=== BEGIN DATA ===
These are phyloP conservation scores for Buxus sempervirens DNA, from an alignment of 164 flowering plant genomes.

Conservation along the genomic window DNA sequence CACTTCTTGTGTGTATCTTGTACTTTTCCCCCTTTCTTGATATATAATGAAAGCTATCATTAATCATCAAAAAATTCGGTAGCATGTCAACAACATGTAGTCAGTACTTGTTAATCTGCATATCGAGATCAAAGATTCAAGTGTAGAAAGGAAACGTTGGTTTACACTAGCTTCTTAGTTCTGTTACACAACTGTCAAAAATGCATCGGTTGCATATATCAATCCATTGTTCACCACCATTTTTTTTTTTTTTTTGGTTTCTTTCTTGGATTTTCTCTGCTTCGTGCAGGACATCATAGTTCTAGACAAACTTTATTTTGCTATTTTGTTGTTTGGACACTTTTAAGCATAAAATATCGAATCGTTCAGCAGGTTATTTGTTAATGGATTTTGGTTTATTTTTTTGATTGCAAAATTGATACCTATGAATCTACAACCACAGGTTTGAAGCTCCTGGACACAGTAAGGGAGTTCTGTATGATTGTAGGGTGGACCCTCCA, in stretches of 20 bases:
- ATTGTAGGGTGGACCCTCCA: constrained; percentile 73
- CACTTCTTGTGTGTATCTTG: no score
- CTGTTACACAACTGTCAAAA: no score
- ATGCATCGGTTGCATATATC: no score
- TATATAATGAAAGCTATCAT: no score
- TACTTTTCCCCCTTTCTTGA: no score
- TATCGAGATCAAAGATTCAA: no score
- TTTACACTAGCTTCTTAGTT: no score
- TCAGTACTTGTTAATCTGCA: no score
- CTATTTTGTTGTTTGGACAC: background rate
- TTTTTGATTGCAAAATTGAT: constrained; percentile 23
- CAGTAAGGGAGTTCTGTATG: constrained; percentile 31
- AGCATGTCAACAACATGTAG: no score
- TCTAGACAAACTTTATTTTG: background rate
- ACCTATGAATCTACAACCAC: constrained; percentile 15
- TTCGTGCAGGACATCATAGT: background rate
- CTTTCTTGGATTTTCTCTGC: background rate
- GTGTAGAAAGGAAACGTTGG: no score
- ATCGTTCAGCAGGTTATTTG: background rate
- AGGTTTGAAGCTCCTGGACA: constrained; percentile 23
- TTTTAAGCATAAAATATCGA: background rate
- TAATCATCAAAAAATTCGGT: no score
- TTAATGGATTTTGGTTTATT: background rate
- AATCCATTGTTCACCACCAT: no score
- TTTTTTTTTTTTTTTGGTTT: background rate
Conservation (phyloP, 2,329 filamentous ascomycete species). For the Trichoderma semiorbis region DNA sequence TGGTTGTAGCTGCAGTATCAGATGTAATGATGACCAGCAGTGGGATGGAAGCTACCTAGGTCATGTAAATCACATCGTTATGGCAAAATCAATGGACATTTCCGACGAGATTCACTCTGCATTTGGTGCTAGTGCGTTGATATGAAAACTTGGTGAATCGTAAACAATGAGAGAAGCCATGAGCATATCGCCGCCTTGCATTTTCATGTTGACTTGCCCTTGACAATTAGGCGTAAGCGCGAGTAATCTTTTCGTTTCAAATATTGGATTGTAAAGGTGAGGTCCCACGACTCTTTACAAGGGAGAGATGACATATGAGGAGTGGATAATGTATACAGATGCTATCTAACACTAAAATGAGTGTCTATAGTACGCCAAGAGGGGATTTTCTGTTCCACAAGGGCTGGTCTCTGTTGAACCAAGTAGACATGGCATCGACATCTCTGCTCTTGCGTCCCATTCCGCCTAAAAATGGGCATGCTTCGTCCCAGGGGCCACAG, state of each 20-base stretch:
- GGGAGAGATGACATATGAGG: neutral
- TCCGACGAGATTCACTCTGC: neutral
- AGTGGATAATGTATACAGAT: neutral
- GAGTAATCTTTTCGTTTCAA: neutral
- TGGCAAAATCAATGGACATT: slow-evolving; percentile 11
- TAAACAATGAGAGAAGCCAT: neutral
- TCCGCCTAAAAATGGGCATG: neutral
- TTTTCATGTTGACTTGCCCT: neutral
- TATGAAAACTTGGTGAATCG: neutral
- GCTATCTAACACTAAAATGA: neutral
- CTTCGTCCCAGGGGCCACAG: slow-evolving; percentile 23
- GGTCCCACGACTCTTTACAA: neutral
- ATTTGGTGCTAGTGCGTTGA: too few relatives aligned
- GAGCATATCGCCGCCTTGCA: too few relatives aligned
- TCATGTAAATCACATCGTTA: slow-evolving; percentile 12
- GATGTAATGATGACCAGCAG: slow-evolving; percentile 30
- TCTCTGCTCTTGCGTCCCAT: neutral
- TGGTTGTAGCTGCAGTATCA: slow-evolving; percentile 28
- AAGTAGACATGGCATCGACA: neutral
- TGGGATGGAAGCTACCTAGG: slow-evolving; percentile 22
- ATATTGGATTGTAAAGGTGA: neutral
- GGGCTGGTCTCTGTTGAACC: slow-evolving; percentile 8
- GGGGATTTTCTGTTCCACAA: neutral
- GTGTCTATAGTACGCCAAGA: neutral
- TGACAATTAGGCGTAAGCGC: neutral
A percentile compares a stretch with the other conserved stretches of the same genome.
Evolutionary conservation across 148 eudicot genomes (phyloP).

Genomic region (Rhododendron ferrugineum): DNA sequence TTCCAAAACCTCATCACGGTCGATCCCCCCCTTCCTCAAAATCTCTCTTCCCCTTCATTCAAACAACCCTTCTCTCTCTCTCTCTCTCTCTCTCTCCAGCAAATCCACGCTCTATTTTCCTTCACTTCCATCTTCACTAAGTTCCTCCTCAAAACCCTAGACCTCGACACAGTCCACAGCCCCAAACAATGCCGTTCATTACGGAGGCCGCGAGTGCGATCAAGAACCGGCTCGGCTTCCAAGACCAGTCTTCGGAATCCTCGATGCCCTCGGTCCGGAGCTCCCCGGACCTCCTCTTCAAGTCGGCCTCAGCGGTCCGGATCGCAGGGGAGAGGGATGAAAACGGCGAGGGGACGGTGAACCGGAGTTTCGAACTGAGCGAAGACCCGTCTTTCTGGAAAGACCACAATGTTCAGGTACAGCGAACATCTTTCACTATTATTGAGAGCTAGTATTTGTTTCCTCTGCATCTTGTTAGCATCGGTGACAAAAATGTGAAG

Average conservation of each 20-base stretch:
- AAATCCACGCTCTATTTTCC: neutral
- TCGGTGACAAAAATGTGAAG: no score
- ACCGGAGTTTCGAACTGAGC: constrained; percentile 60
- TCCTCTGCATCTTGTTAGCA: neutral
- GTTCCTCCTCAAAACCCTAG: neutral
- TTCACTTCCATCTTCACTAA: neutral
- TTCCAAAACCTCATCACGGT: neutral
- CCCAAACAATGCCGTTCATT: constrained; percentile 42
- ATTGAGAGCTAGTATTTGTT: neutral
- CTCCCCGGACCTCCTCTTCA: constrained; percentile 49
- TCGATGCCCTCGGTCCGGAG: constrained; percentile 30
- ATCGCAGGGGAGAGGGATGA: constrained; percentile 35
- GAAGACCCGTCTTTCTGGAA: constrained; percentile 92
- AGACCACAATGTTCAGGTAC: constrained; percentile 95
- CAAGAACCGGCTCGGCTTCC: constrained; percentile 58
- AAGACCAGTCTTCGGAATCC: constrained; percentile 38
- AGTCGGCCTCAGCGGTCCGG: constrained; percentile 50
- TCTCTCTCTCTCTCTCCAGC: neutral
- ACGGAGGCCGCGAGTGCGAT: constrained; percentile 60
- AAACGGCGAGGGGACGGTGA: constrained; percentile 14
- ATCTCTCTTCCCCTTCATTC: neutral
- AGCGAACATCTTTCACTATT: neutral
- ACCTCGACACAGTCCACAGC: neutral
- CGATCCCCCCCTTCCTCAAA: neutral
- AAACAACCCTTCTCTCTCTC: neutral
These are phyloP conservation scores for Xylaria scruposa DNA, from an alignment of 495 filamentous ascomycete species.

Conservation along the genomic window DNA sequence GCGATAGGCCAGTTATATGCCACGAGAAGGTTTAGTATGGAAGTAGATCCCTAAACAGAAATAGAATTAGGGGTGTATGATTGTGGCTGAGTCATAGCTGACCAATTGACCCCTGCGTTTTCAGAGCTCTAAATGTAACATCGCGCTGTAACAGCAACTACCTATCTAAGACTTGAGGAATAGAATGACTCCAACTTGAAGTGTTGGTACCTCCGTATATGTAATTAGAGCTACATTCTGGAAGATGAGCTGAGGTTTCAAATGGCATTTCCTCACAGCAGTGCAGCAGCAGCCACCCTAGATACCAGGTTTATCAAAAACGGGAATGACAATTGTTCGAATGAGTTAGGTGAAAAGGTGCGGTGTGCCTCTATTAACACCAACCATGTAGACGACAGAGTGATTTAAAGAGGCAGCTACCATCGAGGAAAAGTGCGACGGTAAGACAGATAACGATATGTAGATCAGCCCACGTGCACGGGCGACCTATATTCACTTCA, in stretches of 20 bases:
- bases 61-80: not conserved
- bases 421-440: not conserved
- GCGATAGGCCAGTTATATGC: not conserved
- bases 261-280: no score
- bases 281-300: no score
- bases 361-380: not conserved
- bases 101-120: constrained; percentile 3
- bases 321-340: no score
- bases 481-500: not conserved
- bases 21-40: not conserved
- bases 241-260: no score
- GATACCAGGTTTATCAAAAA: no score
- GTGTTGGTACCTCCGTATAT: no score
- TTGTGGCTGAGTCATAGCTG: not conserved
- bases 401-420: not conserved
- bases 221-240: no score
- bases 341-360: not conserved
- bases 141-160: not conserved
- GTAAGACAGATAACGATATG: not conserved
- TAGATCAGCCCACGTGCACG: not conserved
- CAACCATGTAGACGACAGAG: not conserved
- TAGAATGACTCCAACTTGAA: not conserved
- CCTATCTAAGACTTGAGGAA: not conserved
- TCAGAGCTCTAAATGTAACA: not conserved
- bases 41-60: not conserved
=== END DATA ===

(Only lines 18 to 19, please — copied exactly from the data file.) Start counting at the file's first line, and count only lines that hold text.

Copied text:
- TTCGTGCAGGACATCATAGT: background rate
- CTTTCTTGGATTTTCTCTGC: background rate